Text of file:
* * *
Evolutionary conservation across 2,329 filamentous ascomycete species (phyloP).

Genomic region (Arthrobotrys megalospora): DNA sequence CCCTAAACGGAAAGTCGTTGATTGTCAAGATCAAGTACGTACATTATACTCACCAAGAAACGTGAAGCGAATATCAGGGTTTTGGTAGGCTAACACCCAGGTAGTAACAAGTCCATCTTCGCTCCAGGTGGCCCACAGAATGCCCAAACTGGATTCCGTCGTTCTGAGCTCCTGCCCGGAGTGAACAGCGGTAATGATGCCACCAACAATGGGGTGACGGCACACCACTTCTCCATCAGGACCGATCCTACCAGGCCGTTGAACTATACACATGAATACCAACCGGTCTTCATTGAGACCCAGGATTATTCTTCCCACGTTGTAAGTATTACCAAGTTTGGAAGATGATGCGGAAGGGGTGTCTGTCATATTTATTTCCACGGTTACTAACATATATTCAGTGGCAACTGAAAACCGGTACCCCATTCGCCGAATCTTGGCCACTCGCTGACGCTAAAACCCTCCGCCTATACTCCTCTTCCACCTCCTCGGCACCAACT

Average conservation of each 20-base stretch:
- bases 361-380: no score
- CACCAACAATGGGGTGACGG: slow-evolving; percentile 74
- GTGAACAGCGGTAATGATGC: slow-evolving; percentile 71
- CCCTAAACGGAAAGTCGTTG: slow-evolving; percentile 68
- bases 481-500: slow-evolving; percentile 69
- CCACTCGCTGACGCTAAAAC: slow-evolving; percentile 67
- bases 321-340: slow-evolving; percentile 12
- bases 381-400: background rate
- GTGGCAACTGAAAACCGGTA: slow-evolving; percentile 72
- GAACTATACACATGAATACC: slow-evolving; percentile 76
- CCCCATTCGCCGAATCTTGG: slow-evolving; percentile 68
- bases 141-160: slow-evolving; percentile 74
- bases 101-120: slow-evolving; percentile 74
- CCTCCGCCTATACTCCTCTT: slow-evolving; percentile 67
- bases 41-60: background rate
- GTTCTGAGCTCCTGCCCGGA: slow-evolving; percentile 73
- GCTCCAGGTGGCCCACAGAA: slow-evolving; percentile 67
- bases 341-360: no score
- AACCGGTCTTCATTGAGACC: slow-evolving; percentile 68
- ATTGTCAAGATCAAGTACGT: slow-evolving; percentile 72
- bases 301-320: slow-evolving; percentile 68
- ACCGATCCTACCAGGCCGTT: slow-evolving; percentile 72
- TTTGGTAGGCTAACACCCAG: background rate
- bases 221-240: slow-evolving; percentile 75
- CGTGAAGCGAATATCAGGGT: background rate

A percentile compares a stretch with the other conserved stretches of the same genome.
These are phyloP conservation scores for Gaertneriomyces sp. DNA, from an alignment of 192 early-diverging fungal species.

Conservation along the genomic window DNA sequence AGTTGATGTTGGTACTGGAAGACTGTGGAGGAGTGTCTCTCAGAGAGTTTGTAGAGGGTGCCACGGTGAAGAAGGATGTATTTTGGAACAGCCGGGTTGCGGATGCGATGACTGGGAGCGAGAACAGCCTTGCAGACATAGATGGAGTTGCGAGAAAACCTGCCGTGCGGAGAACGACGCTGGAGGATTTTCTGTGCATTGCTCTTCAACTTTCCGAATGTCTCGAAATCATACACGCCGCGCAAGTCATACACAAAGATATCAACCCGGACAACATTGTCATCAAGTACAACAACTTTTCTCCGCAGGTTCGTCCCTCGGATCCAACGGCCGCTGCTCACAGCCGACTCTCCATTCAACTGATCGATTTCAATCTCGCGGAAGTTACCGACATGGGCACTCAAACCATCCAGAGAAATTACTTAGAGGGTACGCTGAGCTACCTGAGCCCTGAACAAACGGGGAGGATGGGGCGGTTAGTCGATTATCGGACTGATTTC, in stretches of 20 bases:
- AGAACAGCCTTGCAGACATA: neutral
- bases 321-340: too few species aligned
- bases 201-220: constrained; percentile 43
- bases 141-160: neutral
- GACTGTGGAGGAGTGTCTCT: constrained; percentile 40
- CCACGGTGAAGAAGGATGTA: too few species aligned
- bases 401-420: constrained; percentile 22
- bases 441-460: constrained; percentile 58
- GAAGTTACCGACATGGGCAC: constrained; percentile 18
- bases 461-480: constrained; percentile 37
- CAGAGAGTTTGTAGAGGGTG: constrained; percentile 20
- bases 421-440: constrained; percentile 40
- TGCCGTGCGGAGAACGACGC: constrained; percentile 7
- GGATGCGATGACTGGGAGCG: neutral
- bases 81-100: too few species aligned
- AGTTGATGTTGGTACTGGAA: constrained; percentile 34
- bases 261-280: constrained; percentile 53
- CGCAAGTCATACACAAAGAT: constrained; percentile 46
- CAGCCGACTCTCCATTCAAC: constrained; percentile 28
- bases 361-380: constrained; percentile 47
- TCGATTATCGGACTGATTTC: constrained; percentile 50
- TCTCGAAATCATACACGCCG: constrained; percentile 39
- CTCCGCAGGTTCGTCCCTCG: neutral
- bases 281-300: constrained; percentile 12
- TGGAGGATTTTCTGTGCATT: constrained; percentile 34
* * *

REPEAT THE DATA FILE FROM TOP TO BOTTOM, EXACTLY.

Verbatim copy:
Evolutionary conservation across 2,329 filamentous ascomycete species (phyloP).

Genomic region (Arthrobotrys megalospora): DNA sequence CCCTAAACGGAAAGTCGTTGATTGTCAAGATCAAGTACGTACATTATACTCACCAAGAAACGTGAAGCGAATATCAGGGTTTTGGTAGGCTAACACCCAGGTAGTAACAAGTCCATCTTCGCTCCAGGTGGCCCACAGAATGCCCAAACTGGATTCCGTCGTTCTGAGCTCCTGCCCGGAGTGAACAGCGGTAATGATGCCACCAACAATGGGGTGACGGCACACCACTTCTCCATCAGGACCGATCCTACCAGGCCGTTGAACTATACACATGAATACCAACCGGTCTTCATTGAGACCCAGGATTATTCTTCCCACGTTGTAAGTATTACCAAGTTTGGAAGATGATGCGGAAGGGGTGTCTGTCATATTTATTTCCACGGTTACTAACATATATTCAGTGGCAACTGAAAACCGGTACCCCATTCGCCGAATCTTGGCCACTCGCTGACGCTAAAACCCTCCGCCTATACTCCTCTTCCACCTCCTCGGCACCAACT

Average conservation of each 20-base stretch:
- bases 361-380: no score
- CACCAACAATGGGGTGACGG: slow-evolving; percentile 74
- GTGAACAGCGGTAATGATGC: slow-evolving; percentile 71
- CCCTAAACGGAAAGTCGTTG: slow-evolving; percentile 68
- bases 481-500: slow-evolving; percentile 69
- CCACTCGCTGACGCTAAAAC: slow-evolving; percentile 67
- bases 321-340: slow-evolving; percentile 12
- bases 381-400: background rate
- GTGGCAACTGAAAACCGGTA: slow-evolving; percentile 72
- GAACTATACACATGAATACC: slow-evolving; percentile 76
- CCCCATTCGCCGAATCTTGG: slow-evolving; percentile 68
- bases 141-160: slow-evolving; percentile 74
- bases 101-120: slow-evolving; percentile 74
- CCTCCGCCTATACTCCTCTT: slow-evolving; percentile 67
- bases 41-60: background rate
- GTTCTGAGCTCCTGCCCGGA: slow-evolving; percentile 73
- GCTCCAGGTGGCCCACAGAA: slow-evolving; percentile 67
- bases 341-360: no score
- AACCGGTCTTCATTGAGACC: slow-evolving; percentile 68
- ATTGTCAAGATCAAGTACGT: slow-evolving; percentile 72
- bases 301-320: slow-evolving; percentile 68
- ACCGATCCTACCAGGCCGTT: slow-evolving; percentile 72
- TTTGGTAGGCTAACACCCAG: background rate
- bases 221-240: slow-evolving; percentile 75
- CGTGAAGCGAATATCAGGGT: background rate

A percentile compares a stretch with the other conserved stretches of the same genome.
These are phyloP conservation scores for Gaertneriomyces sp. DNA, from an alignment of 192 early-diverging fungal species.

Conservation along the genomic window DNA sequence AGTTGATGTTGGTACTGGAAGACTGTGGAGGAGTGTCTCTCAGAGAGTTTGTAGAGGGTGCCACGGTGAAGAAGGATGTATTTTGGAACAGCCGGGTTGCGGATGCGATGACTGGGAGCGAGAACAGCCTTGCAGACATAGATGGAGTTGCGAGAAAACCTGCCGTGCGGAGAACGACGCTGGAGGATTTTCTGTGCATTGCTCTTCAACTTTCCGAATGTCTCGAAATCATACACGCCGCGCAAGTCATACACAAAGATATCAACCCGGACAACATTGTCATCAAGTACAACAACTTTTCTCCGCAGGTTCGTCCCTCGGATCCAACGGCCGCTGCTCACAGCCGACTCTCCATTCAACTGATCGATTTCAATCTCGCGGAAGTTACCGACATGGGCACTCAAACCATCCAGAGAAATTACTTAGAGGGTACGCTGAGCTACCTGAGCCCTGAACAAACGGGGAGGATGGGGCGGTTAGTCGATTATCGGACTGATTTC, in stretches of 20 bases:
- AGAACAGCCTTGCAGACATA: neutral
- bases 321-340: too few species aligned
- bases 201-220: constrained; percentile 43
- bases 141-160: neutral
- GACTGTGGAGGAGTGTCTCT: constrained; percentile 40
- CCACGGTGAAGAAGGATGTA: too few species aligned
- bases 401-420: constrained; percentile 22
- bases 441-460: constrained; percentile 58
- GAAGTTACCGACATGGGCAC: constrained; percentile 18
- bases 461-480: constrained; percentile 37
- CAGAGAGTTTGTAGAGGGTG: constrained; percentile 20
- bases 421-440: constrained; percentile 40
- TGCCGTGCGGAGAACGACGC: constrained; percentile 7
- GGATGCGATGACTGGGAGCG: neutral
- bases 81-100: too few species aligned
- AGTTGATGTTGGTACTGGAA: constrained; percentile 34
- bases 261-280: constrained; percentile 53
- CGCAAGTCATACACAAAGAT: constrained; percentile 46
- CAGCCGACTCTCCATTCAAC: constrained; percentile 28
- bases 361-380: constrained; percentile 47
- TCGATTATCGGACTGATTTC: constrained; percentile 50
- TCTCGAAATCATACACGCCG: constrained; percentile 39
- CTCCGCAGGTTCGTCCCTCG: neutral
- bases 281-300: constrained; percentile 12
- TGGAGGATTTTCTGTGCATT: constrained; percentile 34